Marriage means giving what your spouse can’t and hitting 100 percent together

This editorial column by Maria McCoy was published in the most recent print edition of The GRIP.

I hear people say it all the time – marriage is 50/50. I used to get really irritated and say to them, “No. Marriage is 100/100.” I was wrong, y’all.

So incredibly wrong, and I apologize for leading you all astray earlier this year when I said as much in another article. Marriage is not 100/100. It is also not 50/50. Here is the reality of it, the cold hard truth, if you will.

Sometimes, and here lately it has been a lotta times, marriage is more like 70/30. (Here is where I add a general disclaimer – please do not use this as an excuse or as carte blanche to only give half the effort all the time).

In a perfect world, we would all give 100 percent to our marriage all the time. In this world, there are abundant rainbows and free ice cream and movie theaters that only charge a dollar for any type of candy you want. And in this world, kittens remain kittens, and people spay and neuter their pets; kids skip down the road; and adults sit on their porches drinking lemonade.

This is the ideal world, the perfect world, and it flat out doesn’t exist, because there are days when you will only put in a quarter of the work it takes to make a marriage succeed. I had this conversation with my husband the other day because I overheard him telling our kids that marriage is really 100/100.

Jokingly, I said, “Not this week. This week it’s 75/25 and you’re going to have to pick up my slack.”

And then it hit me like a train you guys. Like a bolt of lightning. Of course, I was right. I really was (I know what you’re all thinking – how is that different from any other day? It’s not, but I digress…)

Some days my husband will be on top of it all. He’ll get the kids home and make dinner and even do laundry. And there are other days when he comes home and crashes. I am the same. And THAT, dear readers, is why marriage cannot, and will not ever be, 100 percent all the time.

Hey, you can pretend you reach that goal, but you’re not fooling me or anybody else.

There are days when I can only manage to put 30 percent into my marriage, and there are days when I recognize that my husband is only going to be able to put that much in, as well, so if I wake up and see that he isn’t giving me full effort, guess what? I must make up that effort because if nobody is making the effort, the marriage no longer exists.

That is what it takes to make a marriage work. The perfect formula also includes communication, respect and love, but generally, effort carries a much heavier weight, and we pretend that our spouse is the problem if he or she isn’t putting in 100 percent effort all the time.

Ask yourselves if you spend every hour working on your marriage. You don’t and neither do I because that isn’t realistic. We have expectations that the maximum effort will be expended on us and when our spouse fails to meet that expectation, marital problems ensue.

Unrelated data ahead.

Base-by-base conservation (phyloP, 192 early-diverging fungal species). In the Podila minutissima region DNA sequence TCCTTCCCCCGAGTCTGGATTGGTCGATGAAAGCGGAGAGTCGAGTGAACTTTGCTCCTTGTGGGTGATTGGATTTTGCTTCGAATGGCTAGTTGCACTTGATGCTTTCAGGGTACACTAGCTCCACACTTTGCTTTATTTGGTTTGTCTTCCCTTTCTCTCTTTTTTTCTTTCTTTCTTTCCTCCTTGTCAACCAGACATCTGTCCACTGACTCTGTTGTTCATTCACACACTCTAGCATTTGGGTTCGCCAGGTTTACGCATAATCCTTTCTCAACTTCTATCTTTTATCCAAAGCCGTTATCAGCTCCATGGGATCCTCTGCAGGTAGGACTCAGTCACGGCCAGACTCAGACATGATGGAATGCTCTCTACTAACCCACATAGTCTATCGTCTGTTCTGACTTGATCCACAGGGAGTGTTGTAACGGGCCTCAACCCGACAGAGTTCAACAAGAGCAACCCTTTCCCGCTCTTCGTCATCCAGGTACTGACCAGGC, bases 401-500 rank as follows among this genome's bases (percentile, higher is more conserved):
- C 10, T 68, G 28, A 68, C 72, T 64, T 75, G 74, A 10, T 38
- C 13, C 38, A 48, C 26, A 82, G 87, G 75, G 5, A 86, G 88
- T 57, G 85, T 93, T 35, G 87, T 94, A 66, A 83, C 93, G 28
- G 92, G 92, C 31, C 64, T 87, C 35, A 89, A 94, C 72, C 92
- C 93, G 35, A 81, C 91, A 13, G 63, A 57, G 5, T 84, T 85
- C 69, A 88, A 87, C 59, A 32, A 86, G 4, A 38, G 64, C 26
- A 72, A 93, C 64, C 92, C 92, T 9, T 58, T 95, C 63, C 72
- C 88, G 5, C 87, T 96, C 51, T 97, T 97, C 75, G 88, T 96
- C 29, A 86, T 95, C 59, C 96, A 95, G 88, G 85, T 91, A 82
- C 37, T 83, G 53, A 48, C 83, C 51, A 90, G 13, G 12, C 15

That isn’t fair to your spouse and it isn’t fair to your marriage.

Now, I know without a shadow of a doubt, I will have naysayers. There are people who will always claim that you must put in 100 percent or the marriage will not last. These same people have the highest expectations and most likely exert the least amount of effort.

All I can say is that I’ve been married seventeen years, and while it has never been easy, it has also never been 100 percent on either part, so my argument stands.

Now, that isn’t to say we do not love each other and that we do not want our marriage to last. Of course, we do, but our vows asserted our commitment in sickness and in health. The very nature of wedding vows indicates an inherent understanding that there will be times when I cannot fully give to my marriage and to my husband the effort that is needed.

He vowed to stand by me during those times, which can be inferred that his effort must –absolutely MUST – exceed mine at some point, and vice versa. Getting sick, or stressed or tired is a natural, human reaction to life, so I tell you it is how we handle life together that matters.

Sure, we can do our best to not allow the world to get in the way of our happiness, of our marriage. That’s just not the reality, though, because every day stress creeps in regardless of how often we try to keep it out. You will have days when you can barely function as a human, much less a spouse.

That is okay. I promise it is okay. Just make sure you’re paired with someone who can pick up the slack on the days when you cannot. More importantly, make sure you pick up their slack when they are having a similar day.

The most important part of any type of relationship is that you work together to reach the end goal, so, no, I say again, marriage is not 50/50 most of the time and it’s also not 100/100.

You can decide what balance your marriage will have, but rest assured, you are not alone in this. Stop feeling like you aren’t a perfect spouse, or more importantly, stop feeling like your spouse isn’t a perfect spouse.

We are all struggling, so have your day where you give it all you’ve got, and if all you’ve got that day is half the effort you normally have, pray for a spouse that can make up the difference, Pray, too, that you are strong enough to make up the difference when it is needed of you. All that really matters in the end is that we reach 100 percent together.

 

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Comments

  1. For me it doesn’t matter what percentage you are in. Its a matter of complement. Give and take situation.
    “pick up the slack on the days when you cannot. More importantly, make sure you pick up their slack when they are having a similar day”

  2. Reckon it is 50/50 but if you shoulder nintety % effort that actually is 50/50

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